Published by HarperTeen on February 9th 2016
If there’s one thing Mare Barrow knows, it’s that she’s different.
Mare Barrow’s blood is red—the color of common folk—but her Silver ability, the power to control lightning, has turned her into a weapon that the royal court tries to control.
The crown calls her an impossibility, a fake, but as she makes her escape from Maven, the prince—the friend—who betrayed her, Mare uncovers something startling: she is not the only one of her kind.
Pursued by Maven, now a vindictive king, Mare sets out to find and recruit other Red-and-Silver fighters to join in the struggle against her oppressors.
But Mare finds herself on a deadly path, at risk of becoming exactly the kind of monster she is trying to defeat.
Will she shatter under the weight of the lives that are the cost of rebellion? Or have treachery and betrayal hardened her forever?
The electrifying next installment in the Red Queen series escalates the struggle between the growing rebel army and the blood-segregated world they’ve always known—and pits Mare against the darkness that has grown in her soul.
Glass Sword takes place directly where Red Queen left off. Mare and Cal are still reeling from the death of the king and the ultimate betrayal by Cal’s brother Maven. Another twist at the end of Red Queen involved Mare’s thought-to-be dead brother Shade, who turned out to not only be alive, but also to possess the same rare blood type as Mare. However, instead of controlling lightning like Mare, Shade has the ability to teleport.
It kills me to say it, but I feel like Glass Sword succumbed to the dreaded second book slump. For example, the pacing was very slow. At the end of Red Queen we were promised that Book 2 would focus on locating the other special Reds like Mare and Shade before Maven could get to them, but this task didn’t even begin for a nearly a hundred pages. Nothing of real significance happened in the first hundred pages which made the first quarter hard to get through. I don’t know about any other readers, but if Glass Sword was the first book in a series and I could barely make it through the first hundred pages, I probably would have given up all together.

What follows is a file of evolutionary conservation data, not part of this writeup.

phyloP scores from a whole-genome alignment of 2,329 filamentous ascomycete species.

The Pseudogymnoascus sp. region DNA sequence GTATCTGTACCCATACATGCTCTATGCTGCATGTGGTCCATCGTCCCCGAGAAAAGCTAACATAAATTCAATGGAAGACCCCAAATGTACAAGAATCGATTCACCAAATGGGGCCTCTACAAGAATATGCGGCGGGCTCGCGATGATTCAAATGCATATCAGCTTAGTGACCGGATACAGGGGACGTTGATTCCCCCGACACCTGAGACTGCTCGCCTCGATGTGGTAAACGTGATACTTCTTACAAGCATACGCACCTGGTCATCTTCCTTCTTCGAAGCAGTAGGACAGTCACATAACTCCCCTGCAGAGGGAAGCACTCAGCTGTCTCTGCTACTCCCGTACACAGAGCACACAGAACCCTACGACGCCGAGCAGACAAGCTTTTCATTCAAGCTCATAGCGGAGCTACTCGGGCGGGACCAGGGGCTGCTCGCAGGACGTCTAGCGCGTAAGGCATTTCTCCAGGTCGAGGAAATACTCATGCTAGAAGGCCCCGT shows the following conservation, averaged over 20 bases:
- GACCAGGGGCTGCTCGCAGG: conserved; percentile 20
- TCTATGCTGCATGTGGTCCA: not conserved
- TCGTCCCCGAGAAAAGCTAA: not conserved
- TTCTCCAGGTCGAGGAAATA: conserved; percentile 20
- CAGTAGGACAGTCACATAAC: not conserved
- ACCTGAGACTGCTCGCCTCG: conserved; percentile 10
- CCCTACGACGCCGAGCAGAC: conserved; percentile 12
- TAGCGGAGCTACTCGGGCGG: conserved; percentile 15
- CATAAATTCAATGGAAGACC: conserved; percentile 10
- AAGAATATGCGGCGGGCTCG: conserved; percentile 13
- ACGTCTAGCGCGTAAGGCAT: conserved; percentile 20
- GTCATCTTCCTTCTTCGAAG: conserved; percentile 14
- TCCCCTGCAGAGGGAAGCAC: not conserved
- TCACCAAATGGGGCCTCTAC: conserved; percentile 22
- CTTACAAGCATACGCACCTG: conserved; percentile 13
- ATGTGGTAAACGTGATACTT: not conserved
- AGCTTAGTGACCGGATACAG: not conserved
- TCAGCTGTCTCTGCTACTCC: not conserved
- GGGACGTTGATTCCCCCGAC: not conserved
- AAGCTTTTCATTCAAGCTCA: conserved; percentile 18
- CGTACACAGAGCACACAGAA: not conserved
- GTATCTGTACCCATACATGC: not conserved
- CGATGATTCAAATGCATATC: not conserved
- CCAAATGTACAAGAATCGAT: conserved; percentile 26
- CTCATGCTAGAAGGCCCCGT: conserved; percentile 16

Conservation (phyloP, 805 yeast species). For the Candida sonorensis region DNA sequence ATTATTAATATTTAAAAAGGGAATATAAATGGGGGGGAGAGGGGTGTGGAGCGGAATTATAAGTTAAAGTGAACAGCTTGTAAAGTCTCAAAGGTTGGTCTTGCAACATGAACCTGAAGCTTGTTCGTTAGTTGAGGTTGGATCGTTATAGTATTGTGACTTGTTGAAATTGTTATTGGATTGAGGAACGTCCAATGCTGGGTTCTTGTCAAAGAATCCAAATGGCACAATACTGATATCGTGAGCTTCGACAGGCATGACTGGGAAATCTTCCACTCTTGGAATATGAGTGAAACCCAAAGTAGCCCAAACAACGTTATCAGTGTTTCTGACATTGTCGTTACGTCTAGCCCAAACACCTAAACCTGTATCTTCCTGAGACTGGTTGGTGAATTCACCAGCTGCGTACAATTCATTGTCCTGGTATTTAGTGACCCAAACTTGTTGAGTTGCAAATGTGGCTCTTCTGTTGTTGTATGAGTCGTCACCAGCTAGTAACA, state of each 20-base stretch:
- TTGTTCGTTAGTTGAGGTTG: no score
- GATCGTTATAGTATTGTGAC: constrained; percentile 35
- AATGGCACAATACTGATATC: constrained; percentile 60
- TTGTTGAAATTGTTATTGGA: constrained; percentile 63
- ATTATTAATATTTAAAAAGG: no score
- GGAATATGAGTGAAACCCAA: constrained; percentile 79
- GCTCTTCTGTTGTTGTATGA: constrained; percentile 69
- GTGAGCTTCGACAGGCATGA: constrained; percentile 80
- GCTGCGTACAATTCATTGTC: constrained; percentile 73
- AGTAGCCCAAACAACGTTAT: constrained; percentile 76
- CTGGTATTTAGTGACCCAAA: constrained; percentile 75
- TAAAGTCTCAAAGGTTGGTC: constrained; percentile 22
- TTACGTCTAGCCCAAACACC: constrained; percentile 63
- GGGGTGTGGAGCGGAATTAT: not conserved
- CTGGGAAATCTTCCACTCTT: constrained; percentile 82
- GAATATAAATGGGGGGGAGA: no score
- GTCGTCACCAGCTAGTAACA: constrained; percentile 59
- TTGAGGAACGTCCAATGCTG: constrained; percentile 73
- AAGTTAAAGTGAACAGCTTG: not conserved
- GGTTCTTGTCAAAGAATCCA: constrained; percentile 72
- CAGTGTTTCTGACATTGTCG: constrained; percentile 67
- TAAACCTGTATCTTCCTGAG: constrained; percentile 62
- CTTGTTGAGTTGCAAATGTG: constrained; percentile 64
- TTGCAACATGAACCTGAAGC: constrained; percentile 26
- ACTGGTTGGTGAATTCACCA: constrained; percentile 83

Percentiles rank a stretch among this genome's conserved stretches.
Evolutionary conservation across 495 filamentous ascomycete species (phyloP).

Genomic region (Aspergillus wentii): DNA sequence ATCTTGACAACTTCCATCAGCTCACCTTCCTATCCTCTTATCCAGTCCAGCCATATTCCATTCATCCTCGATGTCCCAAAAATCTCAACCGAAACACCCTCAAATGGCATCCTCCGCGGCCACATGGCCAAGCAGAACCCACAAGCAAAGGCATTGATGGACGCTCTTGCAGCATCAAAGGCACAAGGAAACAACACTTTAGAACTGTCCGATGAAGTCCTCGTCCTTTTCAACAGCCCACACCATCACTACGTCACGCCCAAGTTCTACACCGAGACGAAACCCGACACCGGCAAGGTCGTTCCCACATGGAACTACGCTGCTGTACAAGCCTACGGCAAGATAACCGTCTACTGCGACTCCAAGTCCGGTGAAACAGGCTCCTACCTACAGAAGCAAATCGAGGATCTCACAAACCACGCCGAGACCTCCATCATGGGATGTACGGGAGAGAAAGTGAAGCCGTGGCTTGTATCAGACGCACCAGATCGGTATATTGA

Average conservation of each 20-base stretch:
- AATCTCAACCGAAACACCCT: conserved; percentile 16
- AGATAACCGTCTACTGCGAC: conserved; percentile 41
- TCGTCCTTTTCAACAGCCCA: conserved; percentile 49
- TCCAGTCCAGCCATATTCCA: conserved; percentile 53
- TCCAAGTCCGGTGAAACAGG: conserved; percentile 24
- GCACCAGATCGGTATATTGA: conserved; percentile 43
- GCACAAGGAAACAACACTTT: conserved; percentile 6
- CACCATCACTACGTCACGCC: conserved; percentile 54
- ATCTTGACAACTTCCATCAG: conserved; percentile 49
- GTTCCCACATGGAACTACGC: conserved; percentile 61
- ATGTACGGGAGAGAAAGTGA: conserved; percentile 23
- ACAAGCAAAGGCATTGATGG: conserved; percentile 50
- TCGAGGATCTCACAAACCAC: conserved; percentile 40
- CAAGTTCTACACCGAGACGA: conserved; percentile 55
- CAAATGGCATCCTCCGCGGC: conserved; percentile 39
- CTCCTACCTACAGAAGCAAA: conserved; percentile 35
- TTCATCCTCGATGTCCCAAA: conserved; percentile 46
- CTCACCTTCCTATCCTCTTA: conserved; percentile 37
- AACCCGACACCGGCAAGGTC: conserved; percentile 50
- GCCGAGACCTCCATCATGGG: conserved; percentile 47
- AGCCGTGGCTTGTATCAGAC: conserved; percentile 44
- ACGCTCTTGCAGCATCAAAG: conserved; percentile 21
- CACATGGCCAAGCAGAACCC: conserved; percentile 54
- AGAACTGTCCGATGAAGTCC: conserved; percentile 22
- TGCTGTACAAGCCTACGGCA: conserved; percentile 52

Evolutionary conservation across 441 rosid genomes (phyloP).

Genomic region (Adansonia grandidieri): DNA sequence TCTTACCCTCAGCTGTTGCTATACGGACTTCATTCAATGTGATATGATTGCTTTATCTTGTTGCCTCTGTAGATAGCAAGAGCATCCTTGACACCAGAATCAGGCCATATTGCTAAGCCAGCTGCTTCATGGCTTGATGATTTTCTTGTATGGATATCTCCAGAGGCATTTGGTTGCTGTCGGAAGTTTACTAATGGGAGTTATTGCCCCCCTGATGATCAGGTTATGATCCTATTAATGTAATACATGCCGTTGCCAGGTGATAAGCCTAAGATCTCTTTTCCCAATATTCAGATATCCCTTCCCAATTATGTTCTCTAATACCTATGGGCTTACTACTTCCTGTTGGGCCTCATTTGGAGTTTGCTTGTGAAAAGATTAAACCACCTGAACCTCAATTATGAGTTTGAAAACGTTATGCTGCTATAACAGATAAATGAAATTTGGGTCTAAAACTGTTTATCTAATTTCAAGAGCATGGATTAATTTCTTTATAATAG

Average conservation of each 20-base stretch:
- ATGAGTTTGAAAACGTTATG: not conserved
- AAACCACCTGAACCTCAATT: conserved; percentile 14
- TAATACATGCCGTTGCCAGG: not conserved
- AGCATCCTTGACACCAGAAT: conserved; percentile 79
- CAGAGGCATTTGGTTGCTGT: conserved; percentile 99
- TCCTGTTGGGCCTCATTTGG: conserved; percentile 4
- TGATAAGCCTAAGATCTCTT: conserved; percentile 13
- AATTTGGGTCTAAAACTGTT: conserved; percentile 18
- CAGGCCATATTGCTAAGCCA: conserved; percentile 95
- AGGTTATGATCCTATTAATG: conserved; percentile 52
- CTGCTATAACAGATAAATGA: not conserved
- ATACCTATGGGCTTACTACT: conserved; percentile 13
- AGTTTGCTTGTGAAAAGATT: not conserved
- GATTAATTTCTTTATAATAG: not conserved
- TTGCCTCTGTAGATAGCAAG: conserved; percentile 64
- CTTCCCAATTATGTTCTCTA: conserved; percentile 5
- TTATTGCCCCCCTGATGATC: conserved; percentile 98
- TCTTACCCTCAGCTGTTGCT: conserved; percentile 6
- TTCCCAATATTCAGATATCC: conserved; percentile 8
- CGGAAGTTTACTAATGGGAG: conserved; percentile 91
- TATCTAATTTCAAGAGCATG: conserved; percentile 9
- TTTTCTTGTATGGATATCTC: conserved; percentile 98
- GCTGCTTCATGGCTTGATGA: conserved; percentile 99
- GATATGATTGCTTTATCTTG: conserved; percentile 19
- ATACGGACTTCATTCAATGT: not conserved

So far I’ve only spoken negatively of Glass Sword — but don’t get me wrong — I didn’t think it was all bad. True, I had a hard time getting through the book, but there were still parts that I really liked such as the growing bond between Mare and Cal.
Some romantic tension had flickered between Mare and Cal in Book 1, but the fire was definitely hotter between Mare and Maven. With Maven’s betrayal though, and Mare and Cal on the run, the relationship between Mare and Cal grows in Glass Sword. Even though the two are trying to avoid “distractions,” they can’t help but be drawn closer together both mentally and physically. I was a die-hard Mare and Maven fan in Book 1, and although I still secretly hope they could be endgame in some way, I really like the progress of Mare and Cal’s relationship. In Glass Sword they start out as allies, become friends, and then slowly realize that there’s something deeper between them. They are still 100% focused on their task, but they also share sweet moments of vulnerability here and there. This relationship is organic and slow-building and entirely realistic.
Like I said in my review for Red Queen, this series is definitely the type of story X-Men lovers will like. Mare takes on a very Professor X-like role in Glass Sword, hunting down other “mutant” Reds in a stealth ship while she and her crew wear matching suits.
I can only give this book three bolts because I don’t think it was nearly as amazing as Red Queen. However, after the cliffhanger in Glass Sword, I’m eager to see what happens next.
Thanks HarperTeen for giving a copy in exchange for a fair review.